What sense can one expect readers to make of the opening words of Open City? What speaker can hope to convey any meaning with words that flow out from a coordinating conjunction? “And so,” the speaker begins, “when I began to go on evening walks last fall, I found Morningside Heights an easy place from which to set out into the city.” Since nothing precedes that “And so,” the coordinating conjunction elides the cause of the speaker’s evening walks. But flip back a few pages to his aphoristic epigraph and consider how it issues a statement to which his walks may be a response. “Death,” it declares, “is a perfection of the eye.” Insofar as those words form the first full sentence of Open City, the subsequent “And so” coordinates the notion contained therein with the evening walks that the speaker discusses. “Death is a perfection of the eye,” and so, perhaps in some perverse courtship of death or otherwise in pursuit of perfection, the speaker sets out into the city each night and then, when his walks come to an end, he notices that they have afforded him an alteration of his perspective on his world. Having “fallen into the habit of watching bird migrations from my apartment,” he says,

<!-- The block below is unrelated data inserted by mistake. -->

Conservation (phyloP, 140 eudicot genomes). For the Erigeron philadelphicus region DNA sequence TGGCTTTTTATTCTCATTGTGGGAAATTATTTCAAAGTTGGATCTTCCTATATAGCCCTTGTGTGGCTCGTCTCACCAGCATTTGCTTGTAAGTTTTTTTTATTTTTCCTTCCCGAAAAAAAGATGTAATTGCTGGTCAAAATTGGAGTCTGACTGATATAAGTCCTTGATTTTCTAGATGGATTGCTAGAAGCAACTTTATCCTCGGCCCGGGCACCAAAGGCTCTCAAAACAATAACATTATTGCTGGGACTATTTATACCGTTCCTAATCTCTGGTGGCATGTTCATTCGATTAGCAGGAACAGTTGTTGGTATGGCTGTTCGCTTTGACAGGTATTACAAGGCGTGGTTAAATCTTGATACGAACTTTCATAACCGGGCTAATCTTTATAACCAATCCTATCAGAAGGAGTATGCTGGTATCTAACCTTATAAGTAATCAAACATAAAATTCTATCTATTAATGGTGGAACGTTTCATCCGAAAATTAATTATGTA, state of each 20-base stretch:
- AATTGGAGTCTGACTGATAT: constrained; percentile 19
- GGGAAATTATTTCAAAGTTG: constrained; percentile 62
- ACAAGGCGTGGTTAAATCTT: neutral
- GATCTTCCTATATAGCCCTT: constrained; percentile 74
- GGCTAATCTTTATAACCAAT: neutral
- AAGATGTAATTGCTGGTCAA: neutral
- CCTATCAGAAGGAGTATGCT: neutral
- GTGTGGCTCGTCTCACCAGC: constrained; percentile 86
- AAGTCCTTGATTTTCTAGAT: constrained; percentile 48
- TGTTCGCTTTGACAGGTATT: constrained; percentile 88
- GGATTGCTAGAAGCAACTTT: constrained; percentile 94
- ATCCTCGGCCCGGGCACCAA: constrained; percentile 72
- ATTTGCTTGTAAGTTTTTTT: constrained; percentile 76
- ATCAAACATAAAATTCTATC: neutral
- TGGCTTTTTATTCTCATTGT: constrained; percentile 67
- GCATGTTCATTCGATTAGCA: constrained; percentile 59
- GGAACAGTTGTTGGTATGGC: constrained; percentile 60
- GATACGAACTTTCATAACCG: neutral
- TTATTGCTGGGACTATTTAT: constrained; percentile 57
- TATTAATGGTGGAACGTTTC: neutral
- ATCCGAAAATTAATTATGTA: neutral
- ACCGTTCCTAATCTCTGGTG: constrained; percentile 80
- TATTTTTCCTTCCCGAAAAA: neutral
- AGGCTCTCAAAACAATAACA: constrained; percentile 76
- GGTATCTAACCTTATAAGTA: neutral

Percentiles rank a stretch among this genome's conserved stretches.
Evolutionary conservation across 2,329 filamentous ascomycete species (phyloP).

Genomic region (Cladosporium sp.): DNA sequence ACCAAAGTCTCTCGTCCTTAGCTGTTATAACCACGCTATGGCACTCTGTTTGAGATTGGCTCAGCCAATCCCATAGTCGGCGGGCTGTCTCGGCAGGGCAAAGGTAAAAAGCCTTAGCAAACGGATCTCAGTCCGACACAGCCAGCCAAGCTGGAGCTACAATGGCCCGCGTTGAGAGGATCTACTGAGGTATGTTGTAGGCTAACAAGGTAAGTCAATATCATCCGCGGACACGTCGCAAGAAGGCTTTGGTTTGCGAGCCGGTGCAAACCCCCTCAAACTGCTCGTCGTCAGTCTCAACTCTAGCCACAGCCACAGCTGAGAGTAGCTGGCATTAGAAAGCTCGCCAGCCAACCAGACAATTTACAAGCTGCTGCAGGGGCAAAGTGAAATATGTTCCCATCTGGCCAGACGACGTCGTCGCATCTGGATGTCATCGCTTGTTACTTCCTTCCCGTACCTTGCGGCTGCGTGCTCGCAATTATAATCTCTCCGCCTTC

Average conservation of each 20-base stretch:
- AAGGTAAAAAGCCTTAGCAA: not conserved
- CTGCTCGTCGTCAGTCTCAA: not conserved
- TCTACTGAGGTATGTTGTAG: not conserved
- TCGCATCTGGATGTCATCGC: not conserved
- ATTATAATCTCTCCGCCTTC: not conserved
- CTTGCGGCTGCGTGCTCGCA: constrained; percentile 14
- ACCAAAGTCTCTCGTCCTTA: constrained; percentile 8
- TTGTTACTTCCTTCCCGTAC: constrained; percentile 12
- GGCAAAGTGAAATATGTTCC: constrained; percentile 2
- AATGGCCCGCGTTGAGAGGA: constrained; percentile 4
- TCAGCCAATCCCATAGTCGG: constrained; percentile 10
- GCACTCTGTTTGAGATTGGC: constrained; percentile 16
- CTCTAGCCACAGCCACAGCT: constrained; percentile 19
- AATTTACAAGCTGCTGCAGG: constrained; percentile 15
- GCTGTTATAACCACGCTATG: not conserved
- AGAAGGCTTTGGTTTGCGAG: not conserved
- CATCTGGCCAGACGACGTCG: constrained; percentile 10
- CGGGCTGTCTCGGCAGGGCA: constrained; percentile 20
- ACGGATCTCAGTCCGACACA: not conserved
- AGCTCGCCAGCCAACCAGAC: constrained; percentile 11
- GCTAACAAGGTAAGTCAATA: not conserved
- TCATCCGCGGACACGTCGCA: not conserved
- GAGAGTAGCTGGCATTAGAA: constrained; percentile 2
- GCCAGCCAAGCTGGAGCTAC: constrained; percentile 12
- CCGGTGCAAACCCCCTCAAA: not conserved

I wonder now if [that habit and the evening walks] are connected. … I used to look out of the window like someone taking auspices, hoping to see the miracle of natural immigration. Each time I caught sight of geese swooping in formation across the sky, I wondered how our life below might look from their perspective, and imagined that, were they ever to indulge in such speculation, the high-rises might seem to them like firs massed in a grove.
The speaker’s name is Julius. He is a young Nigerian of German-Nigerian parentage who now works as an intern at a hospital in Manhattan. Given his first-person detailing of events, his perception of his surroundings is far more circumscribed than that of the knower of The Known World or the seer of Blood Meridian, and so, as he crosses and recrosses the city, he comes to hunger for a mode of perception that will make him more like them. He wants to develop a perfection of the eye that will, in a sense, allow him to obtain an omniscient view of the life he leads. Continue reading